Supporting Cuba’s Entrepeneurs

By

Above: Havana

By the Caribbean Journal staff

The United States’ approach to Cuba in large part about “empowering the Cuban people and Cuban civil society,” the State Department said Friday in a statement.

The State Department said in a media note that the country’s recent rapprochement with its Caribbean neighbour, including regulatory changes issued by the Department of Commerce and the Treasury, “create new opportunities for Cuba’s nascent private sector.”

“These measures will help independent Cuban entrepreneurs access the information and resources they need to improve their living standards and gain greater economic independence from the state,” the department said.

On Friday, the State Department issued a new list characterizing goods and services produced by independent Cuban entrepreneurs that can now be imported into the United States.

Crucially, though, any importer of such goods must obtain “documentary evidence” that the goods were produced by an independent Cuban entrepeneur — ie, that the entrepeneur is a private entity not owned or controlled by the Cuban government.

At this point, though, it’s not clear whether Cuba’s government will actually allow independent entrepreneurs to export goods to the US.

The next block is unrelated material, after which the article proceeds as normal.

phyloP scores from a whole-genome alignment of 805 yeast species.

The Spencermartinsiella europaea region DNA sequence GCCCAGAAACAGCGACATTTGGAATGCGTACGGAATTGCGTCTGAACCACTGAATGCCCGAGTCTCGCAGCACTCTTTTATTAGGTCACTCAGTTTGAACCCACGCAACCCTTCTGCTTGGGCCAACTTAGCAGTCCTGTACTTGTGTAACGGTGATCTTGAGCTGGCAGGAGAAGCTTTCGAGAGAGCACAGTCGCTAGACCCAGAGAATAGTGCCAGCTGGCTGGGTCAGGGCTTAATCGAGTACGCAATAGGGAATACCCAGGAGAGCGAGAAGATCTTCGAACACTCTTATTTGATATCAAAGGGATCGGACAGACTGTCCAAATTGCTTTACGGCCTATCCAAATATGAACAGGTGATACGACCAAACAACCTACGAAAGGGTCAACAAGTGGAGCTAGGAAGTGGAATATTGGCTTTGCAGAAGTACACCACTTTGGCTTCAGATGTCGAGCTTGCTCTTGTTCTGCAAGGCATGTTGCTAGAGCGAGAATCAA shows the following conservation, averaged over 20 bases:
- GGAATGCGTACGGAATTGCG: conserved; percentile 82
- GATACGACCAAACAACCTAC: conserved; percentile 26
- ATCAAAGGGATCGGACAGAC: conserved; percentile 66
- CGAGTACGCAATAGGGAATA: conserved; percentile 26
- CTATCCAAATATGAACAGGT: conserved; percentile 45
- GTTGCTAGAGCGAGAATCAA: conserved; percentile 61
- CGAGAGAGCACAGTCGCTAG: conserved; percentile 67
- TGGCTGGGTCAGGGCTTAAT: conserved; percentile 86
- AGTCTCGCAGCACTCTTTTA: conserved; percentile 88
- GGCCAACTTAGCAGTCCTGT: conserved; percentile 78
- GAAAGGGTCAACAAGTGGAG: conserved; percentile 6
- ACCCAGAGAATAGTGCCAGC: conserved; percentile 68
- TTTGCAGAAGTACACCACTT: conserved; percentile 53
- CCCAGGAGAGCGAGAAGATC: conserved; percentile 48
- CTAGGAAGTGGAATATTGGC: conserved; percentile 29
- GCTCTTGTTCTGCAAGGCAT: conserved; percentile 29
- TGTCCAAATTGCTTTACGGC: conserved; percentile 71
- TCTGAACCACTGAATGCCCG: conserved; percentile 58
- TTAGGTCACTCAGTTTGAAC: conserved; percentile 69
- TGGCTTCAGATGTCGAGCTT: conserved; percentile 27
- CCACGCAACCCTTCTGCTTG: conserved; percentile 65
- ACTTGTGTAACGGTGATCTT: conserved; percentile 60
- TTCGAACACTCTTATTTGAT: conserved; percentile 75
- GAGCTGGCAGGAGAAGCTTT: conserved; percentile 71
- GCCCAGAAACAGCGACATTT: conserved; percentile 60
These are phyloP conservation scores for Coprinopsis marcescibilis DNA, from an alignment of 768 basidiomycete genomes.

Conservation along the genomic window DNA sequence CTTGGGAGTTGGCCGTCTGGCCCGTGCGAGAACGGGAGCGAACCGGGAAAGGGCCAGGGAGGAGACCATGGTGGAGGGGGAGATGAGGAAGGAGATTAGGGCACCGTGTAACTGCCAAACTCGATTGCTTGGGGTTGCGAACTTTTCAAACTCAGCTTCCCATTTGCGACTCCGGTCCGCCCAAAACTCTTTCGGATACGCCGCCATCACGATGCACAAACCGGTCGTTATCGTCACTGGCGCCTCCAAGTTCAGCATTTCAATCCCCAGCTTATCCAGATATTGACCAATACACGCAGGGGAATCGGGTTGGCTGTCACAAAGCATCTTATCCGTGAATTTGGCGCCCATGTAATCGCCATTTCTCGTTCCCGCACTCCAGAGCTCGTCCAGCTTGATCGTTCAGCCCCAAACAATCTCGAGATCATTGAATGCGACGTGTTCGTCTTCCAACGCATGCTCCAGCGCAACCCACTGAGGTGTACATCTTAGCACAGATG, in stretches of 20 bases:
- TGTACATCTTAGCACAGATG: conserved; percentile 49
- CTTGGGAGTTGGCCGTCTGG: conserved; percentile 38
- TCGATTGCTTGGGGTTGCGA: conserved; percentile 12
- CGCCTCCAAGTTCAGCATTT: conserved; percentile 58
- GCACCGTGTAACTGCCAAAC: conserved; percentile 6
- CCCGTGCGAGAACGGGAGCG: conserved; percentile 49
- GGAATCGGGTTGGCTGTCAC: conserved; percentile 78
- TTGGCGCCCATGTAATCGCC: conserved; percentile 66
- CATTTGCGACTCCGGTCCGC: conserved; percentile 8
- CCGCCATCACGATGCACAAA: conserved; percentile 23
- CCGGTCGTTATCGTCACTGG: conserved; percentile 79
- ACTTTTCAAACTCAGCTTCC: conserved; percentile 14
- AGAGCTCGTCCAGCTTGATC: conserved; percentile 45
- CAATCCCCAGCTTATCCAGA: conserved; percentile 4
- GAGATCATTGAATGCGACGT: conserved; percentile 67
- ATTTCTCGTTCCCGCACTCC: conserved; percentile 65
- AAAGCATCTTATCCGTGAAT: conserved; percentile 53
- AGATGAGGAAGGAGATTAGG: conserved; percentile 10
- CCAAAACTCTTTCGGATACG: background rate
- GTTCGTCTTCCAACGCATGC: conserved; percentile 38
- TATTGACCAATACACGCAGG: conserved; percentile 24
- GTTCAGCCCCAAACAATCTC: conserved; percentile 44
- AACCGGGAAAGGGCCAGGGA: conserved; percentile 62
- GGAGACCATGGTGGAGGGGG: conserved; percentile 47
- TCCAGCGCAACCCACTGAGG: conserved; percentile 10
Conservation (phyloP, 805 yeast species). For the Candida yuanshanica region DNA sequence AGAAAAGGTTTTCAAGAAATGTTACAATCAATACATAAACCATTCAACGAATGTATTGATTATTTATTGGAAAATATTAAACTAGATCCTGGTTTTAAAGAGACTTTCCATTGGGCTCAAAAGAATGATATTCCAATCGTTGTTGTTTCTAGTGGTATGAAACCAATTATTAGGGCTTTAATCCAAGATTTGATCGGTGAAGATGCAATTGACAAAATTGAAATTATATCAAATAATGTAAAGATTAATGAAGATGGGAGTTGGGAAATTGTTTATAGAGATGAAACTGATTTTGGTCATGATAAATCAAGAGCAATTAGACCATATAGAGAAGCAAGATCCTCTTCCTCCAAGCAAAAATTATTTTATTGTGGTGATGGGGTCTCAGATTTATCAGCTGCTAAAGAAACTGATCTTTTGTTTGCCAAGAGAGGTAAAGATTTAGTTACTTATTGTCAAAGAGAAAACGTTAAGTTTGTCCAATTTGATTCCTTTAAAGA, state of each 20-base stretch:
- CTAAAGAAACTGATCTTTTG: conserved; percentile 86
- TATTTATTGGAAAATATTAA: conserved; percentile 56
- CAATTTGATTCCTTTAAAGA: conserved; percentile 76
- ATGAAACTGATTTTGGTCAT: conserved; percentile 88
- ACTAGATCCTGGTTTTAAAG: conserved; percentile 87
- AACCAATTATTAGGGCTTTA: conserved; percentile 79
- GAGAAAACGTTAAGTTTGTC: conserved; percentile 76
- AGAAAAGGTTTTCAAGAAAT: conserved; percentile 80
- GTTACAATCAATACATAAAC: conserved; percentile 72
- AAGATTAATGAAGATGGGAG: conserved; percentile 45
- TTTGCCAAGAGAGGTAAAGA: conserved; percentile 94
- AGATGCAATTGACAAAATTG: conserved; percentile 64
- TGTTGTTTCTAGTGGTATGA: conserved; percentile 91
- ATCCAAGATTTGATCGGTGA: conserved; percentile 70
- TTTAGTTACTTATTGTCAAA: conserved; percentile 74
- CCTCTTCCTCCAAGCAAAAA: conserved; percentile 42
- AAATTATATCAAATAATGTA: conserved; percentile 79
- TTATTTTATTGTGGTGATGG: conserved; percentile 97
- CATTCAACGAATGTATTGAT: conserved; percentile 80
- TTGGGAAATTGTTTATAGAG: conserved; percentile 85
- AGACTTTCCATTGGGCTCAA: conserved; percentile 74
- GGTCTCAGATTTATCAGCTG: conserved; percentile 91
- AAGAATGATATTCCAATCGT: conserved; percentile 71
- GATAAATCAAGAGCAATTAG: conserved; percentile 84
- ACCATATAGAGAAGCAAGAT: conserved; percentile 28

“We cannot predict what the Cuban government will or will not allow, but we sincerely hope that it makes this and other new opportunities available to Cuba’s nascent private sector,” the government said. “This is another measure intended to support the ability of the Cuban people to gain greater control over their own lives and determine their country’s future.”

The US was vague on the specific kinds of goods that might be exported (the list referred to those items whose export was prohibited); the State Department said the private sector included “self-employed individuals, private small businesses, and private cooperatives that are independent of Cuba’s state sector.”

As of last month, Americans can now send unlimited remittances to individual Cubans to support private businesses and even engage in certain micro-finance activities and the like.